Tuesday 15 July 2014

Superficially Studying Shields Man & Shieldsman

fbb has acquired most of the core information for this blog from Nexus, the transport authority for Newcastle and Sunderland. Typically he has done a bit of enhancement! Your esoterica-loving blogger was directed to this piece of research whilst staying with No. 3 son at Shoreham Beach; of which more in due course.

Historical documents indicate that there was a ferry service operating between North and South Shields this long ago

A steam packet operated between North and South Shields

The North Shields Ferry Company obtained a charter to operate the ferry service that exists today. Their first three ferry boats were: Baron Newcastle, Durham and Northumberland. The Baron Newcastle was eventually replaced by Tyne


The Tyne Direct Ferry Company began a service with a ferry called Percy

The Whitehill Point Ferry started up with a ferry called Favourite
1875 map showing longer route (as present)
and "direct" route

 1862 to 1908 
The paddle steamers of the Tyne General Ferry Company also provided a passenger service between Elswick (north bank of the river, opposite Swalwell. map bottom left) and South Shields (opposite Tynemouth, top right) ...
... stopping 21 times in as many miles. The company went into liquidation as a result of competition from the faster electric trams

The Tyne Improvement Commission bought the three ferry companies and their vessels.

mid-Tyne ferry

At this point there were 11 ferry routes across the Tyne between Newburn and the mouth of the river. The Shields ferry, of course, carried cars as well as walking passengers.

The Tyne cycle and pedestrian tunnels were opened.

The Tyne (road) Tunnel was opened by H M The Queen, resulting in a huge reduction in ferry traffic. Before it was opened, the three ferry boats then in operation (South Shields, Tynemouth and Northumbrian) carried about 400,000 cars each year, as well as countless pedestrians.
The Tyne Tunnel also caused the ferry between Jarrow and Howdon to be discontinued. All four tunnels link Jarrow with Howdon.

The service known as the Market Place Ferry, the only service which survives today, was taken over by the Tyne and Wear Passenger Transport Executive (PTE).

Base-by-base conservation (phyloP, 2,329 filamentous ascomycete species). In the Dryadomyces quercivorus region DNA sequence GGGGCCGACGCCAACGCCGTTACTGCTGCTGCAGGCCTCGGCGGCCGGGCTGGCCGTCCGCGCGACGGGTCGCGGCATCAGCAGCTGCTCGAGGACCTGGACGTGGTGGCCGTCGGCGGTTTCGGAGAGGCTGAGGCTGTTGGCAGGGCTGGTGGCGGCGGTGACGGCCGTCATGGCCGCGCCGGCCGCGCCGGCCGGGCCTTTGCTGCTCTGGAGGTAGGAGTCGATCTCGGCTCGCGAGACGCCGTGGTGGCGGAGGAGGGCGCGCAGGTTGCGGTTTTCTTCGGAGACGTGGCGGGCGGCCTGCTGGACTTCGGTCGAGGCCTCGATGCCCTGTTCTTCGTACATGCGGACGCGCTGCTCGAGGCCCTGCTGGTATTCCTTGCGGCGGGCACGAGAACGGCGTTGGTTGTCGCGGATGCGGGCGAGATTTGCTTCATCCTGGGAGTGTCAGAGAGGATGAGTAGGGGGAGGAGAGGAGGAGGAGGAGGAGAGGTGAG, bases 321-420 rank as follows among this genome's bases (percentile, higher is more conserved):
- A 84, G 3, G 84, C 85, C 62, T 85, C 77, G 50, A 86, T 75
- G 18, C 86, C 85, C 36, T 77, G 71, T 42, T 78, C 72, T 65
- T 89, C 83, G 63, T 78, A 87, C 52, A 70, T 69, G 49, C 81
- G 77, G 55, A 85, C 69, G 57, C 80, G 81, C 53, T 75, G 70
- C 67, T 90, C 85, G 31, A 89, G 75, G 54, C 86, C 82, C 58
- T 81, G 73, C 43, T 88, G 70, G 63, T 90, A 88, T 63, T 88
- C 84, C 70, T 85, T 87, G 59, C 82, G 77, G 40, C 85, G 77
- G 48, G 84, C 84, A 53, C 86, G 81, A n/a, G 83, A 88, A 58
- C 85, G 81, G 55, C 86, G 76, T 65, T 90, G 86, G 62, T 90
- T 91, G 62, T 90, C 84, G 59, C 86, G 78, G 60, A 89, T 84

The Freda Cunningham was built to their order in 1972.

The PTE subsequently rebranded itself as Nexus.

To complete this overview, a second Tyne Tunnel was opened in 2011, also by H M The Queen.
Also, the cycle and pedestrian tunnels are currently closed for refurbishment ...
... and replaced by a bus shuttle.
Sadly, you can't take your bike on the bus. But, after the last bus at 1945/2000, if you need to cross and can convince the authorities if your genuine need, there are unspecified special arrangements.

And finally (sort of), here is the current, easy-to-remember ferry timetable.
And one other delight. There is a bus to link the ferry with North Shields Metro station ...
... which is free, free, free (!) for ferry ticket holders.
This is good news for we creaky elderly, 'cos it is up a steep hill!
And Shieldsman?

That was the second new ferry in the PTE era, operating from 1976.
First, the Good News
According to "Local Transport Today" website Transport Xtra, the DfT is preparing to scrap its online journey planning service Transport Direct.

The opening up of transport data has allowed private sector services to emerge – a journey planner was recently added to Google Maps – and raised questions about the need for a Government system.

The DfT appointed consultant AECOM to review Transport Direct last year.

AECOM Technology Corporation is a global provider of professional technical and management support services to a broad range of markets, including transportation, facilities, environmental, energy, water and government.
AECOM's core philosophy

The DfT has now issued a statement saying: “We have concluded that, subject to an assessment of the new national services and the provision of accessible travel itineraries for users with mobility limitations, it is no longer necessary for the Government to also provide journey planning services. The Department will continue to publish data to migrate capability to others and also to liaise with interested parties. Once the assessment set out above has been completed, the minister will make a final decision on exiting from the Transport Direct service.”

Second, the Bad News

We will all be using Google Maps!

Better stay at home, then.
 Next ferry blog : Wednesday 16th July 


  1. According to the tunnel website - "The bus has capacity for 24 passengers and 16 bikes and will run approximately every half an hour." So it looks as though bikes can be taken.

  2. Minor correction to the history - in 1972, it was Tyneside PTE - the name change occurred in 1974, after it had absorbed Sunderland.

  3. Thanks, both. Maybe I was mixing up information about the 333 or is it the overnight "special arrangements" that cannot take bikes? I had forgotten that Sunderland joined the club later!